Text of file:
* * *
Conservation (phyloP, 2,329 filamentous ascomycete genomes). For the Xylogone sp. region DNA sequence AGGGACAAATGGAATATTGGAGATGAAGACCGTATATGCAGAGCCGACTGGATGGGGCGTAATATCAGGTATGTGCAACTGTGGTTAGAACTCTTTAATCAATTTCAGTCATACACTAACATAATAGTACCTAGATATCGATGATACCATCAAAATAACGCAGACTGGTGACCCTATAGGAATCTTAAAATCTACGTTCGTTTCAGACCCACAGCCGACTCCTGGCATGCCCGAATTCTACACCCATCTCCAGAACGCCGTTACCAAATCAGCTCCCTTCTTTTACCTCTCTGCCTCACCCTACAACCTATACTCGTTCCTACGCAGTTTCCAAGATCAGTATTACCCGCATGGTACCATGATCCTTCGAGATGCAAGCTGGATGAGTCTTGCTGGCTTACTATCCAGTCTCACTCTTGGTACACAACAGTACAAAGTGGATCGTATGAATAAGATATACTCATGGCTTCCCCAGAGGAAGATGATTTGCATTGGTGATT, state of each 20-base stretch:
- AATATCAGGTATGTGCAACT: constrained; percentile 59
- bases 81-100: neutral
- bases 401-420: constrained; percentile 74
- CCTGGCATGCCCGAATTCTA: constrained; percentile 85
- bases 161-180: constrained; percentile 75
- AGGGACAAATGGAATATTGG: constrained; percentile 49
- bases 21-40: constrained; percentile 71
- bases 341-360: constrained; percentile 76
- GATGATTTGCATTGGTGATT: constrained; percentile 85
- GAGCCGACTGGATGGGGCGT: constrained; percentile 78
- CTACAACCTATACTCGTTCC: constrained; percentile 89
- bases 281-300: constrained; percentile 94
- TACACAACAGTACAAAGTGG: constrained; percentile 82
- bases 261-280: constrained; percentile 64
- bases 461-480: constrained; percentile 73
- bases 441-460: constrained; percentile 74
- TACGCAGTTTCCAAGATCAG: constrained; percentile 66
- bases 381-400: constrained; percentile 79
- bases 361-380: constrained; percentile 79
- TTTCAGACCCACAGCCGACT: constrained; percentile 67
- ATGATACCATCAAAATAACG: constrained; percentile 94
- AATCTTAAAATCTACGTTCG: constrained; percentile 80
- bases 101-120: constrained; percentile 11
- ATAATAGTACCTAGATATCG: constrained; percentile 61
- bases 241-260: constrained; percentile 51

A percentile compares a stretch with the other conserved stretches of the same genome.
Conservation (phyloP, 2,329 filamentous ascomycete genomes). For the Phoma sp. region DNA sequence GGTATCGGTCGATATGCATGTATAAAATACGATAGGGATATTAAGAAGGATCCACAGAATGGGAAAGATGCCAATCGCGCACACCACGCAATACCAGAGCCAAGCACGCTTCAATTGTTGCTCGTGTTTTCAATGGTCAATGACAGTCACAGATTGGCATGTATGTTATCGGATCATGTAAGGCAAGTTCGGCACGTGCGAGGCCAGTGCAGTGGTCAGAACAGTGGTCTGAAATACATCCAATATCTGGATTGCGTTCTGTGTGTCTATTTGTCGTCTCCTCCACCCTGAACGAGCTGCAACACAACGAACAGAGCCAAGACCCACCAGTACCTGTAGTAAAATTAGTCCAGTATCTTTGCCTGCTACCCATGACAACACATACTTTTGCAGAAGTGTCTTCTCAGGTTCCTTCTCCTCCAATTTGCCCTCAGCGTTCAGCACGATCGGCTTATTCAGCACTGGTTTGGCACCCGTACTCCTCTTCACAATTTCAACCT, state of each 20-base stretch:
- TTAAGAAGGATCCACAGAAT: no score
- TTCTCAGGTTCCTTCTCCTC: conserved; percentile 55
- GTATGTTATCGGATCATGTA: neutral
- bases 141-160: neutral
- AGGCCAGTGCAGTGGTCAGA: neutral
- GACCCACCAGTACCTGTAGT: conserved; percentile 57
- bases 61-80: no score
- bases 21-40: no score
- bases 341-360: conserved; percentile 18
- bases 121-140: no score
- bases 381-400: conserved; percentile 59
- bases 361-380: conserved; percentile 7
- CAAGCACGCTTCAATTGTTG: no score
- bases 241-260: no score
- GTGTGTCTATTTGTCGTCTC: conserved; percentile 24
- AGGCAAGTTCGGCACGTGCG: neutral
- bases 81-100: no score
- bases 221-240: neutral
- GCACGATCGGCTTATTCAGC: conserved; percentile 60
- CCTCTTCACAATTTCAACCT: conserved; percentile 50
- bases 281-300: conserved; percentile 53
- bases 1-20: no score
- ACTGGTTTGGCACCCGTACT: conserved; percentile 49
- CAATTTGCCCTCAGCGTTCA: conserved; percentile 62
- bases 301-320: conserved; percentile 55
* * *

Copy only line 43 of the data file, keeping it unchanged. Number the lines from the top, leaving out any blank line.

- GTGTGTCTATTTGTCGTCTC: conserved; percentile 24